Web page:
Words & Images by: L. Paul Mann
Gotye :: 09.08.12 :: Santa Barbara Bowl :: Santa Barbara, CA
Full review below photo gallery!
On a beautiful balmy end of summer Saturday night, September 8, the creator of one of the year’s biggest pop hits
played a brilliant debut concert at the Santa Barbara Bowl. In what has become the norm of late for many of the
shows at the venue, less than 2000 people showed up despite massive ticket giveaways and reduced ticket prices.
The half empty bowl, which holds up to 4500 people, seemed hollow and cavernous with so few people. Although it
was disconcerting that people were buying tickets at the door for $19.00 and sitting in seats next to people who paid
over $50, it was a preferable alternative to an empty house. In fact the promoters should offer discount tickets the
day of the show to most of the summer shows that see flagging sales. Or better yet they should just price the shows
more reasonably to start with, since it is hard these days for working folks to come up with a hundred dollars or
more for a pair of tickets to a show. If the Santa Barbara Bowl wasn't such a beautiful venue most of the shows there
simply wouldn't be worth the price of admission. What was even more remarkable was the high percentage of pre-
teens in attendance for a show with such a hefty price tag. You know you are in Santa Barbara when the pricey front
rows seats are filled with grade school kids. Part of the reason for the light turnout was that, many people still don't
know who Gotye is, despite
his huge hit song. Walter De Backer is a Belgian Australian singer, who has been making music for a
decade. He took the name Gotye, derived from the French version of his name Walter, which is Gauthier. He has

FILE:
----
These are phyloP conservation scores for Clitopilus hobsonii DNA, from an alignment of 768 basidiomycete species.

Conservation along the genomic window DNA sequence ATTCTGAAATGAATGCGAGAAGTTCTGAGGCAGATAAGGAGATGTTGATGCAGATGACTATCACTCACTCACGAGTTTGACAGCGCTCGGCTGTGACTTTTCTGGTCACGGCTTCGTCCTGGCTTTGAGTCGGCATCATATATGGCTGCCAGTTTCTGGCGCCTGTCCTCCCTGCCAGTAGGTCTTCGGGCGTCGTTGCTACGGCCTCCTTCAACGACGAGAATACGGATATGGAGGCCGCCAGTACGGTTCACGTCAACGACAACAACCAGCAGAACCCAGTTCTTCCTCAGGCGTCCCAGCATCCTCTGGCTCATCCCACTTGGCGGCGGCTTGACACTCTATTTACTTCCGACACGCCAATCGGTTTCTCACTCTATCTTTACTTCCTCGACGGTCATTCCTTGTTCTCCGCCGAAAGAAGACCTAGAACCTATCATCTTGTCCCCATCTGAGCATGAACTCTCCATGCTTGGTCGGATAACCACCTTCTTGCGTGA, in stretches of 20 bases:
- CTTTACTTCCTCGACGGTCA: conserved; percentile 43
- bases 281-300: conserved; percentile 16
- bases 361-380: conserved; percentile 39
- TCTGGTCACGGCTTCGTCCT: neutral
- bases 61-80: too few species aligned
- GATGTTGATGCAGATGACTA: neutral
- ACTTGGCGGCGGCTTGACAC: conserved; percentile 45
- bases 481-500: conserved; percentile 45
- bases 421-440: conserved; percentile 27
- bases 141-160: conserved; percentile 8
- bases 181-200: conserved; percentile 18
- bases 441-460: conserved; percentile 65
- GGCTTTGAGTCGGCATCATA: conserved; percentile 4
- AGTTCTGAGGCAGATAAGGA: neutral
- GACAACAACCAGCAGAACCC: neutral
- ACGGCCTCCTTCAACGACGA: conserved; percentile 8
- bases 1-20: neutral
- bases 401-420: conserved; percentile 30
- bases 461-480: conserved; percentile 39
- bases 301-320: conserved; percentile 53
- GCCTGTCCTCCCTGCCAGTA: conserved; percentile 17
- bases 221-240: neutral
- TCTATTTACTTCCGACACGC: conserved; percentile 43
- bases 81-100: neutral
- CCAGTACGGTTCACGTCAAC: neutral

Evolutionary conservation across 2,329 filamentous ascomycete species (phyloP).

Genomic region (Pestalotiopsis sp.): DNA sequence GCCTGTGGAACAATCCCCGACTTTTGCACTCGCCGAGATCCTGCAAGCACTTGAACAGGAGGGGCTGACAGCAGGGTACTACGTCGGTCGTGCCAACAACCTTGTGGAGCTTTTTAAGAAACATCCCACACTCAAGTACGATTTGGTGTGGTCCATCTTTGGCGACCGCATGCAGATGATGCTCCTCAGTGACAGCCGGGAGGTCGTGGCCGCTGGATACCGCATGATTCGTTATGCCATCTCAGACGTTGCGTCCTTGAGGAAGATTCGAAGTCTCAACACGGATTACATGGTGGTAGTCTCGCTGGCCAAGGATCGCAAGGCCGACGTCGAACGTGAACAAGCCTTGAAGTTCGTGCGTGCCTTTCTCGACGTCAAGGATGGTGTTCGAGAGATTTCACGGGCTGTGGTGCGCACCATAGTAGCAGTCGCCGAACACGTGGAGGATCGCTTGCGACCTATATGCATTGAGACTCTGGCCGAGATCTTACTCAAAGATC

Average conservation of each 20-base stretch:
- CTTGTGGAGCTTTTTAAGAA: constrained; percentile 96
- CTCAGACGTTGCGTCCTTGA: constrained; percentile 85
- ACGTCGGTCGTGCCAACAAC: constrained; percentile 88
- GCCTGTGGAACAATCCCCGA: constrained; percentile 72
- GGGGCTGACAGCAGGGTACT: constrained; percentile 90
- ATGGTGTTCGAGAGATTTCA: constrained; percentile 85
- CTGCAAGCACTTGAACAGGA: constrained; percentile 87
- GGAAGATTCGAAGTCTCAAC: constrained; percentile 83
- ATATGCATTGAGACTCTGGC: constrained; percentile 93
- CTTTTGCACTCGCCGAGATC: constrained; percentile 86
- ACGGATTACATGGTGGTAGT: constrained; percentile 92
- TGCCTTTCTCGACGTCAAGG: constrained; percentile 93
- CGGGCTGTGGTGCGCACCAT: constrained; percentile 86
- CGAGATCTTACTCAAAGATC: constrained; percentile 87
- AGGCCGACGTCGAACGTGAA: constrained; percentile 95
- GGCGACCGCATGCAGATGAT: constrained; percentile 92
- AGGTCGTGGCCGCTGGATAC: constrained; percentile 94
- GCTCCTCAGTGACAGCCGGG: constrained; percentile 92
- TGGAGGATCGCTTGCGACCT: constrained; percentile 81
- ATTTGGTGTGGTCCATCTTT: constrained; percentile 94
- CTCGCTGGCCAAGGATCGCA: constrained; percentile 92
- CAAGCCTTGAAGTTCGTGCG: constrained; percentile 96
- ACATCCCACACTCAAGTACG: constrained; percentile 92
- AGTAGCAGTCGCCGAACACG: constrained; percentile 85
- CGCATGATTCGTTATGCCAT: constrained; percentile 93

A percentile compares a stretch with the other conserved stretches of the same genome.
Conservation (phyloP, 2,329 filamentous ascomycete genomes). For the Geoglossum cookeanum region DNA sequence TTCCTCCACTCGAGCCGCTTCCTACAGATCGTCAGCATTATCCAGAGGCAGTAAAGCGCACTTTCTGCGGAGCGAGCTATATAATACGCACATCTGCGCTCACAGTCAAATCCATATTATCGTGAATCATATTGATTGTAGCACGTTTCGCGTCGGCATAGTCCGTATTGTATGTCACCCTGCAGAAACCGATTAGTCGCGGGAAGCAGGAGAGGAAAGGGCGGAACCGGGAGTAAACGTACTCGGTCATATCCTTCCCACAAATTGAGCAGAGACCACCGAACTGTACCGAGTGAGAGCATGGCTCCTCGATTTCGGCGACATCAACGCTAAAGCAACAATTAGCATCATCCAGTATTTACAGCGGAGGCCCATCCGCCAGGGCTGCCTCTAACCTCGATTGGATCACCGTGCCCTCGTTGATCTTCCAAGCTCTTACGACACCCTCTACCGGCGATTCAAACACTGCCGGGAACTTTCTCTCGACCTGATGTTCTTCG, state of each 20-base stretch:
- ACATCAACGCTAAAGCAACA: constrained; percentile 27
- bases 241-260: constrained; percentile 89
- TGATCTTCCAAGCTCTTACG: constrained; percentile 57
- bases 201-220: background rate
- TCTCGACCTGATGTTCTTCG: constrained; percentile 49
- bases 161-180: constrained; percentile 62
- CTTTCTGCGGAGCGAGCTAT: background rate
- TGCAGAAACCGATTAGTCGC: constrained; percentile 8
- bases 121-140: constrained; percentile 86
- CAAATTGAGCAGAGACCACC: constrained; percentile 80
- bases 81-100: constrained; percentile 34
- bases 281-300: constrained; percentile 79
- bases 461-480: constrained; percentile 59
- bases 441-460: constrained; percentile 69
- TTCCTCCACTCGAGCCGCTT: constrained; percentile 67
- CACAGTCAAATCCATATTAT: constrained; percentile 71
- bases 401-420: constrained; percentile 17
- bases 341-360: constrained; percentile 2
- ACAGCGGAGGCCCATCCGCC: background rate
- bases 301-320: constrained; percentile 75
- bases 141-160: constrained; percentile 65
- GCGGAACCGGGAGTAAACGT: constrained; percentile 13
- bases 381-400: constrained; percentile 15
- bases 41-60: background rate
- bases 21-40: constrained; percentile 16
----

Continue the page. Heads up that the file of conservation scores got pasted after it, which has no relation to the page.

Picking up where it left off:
released three studio albums under that moniker plus a remix album. He also performs with the Australian Indy pop
trio, The Basics.
The sparse audience did not detract from what was a fascinating and entrancing evening of multimedia and
music. A few hundred people had arrived at the Bowl for opening act, Chairlift, who took the stage just before sunset
at 7:15 pm. Actually, the opening set was performed by new Australian experimental electronic pop vocalist, Jonti.
Unfortunately, most everyone missed his short set, which began at 6.30, a half hour before the show time stated on
the ticket. It is always a good idea to call the box office at the venue as it is not uncommon for them to move around
the concert schedule when multiple acts perform. The New York synth pop group Chairlift, played an interesting 45 minute
set, led by its founding members, Caroline Polachek on vocals, and Patrick Wimberly on a variety
of instruments. The band played a haunting synth-drenched set of music reminiscent of another New York band, Blondie, but with a layer of euro
electronica on top. While the music was interesting, the mix suffered from a muddy mingling that convoluted the
sound. It was hard to decipher the vocals from the music at times. In what was to be a telltale moment, singer
Polachek chatted about spending a wonderful day at the beach with Gotye and admiring Santa Barbara's abundant
ocean environment complete with jumping dolphins and barking seals. It answered the question for many in the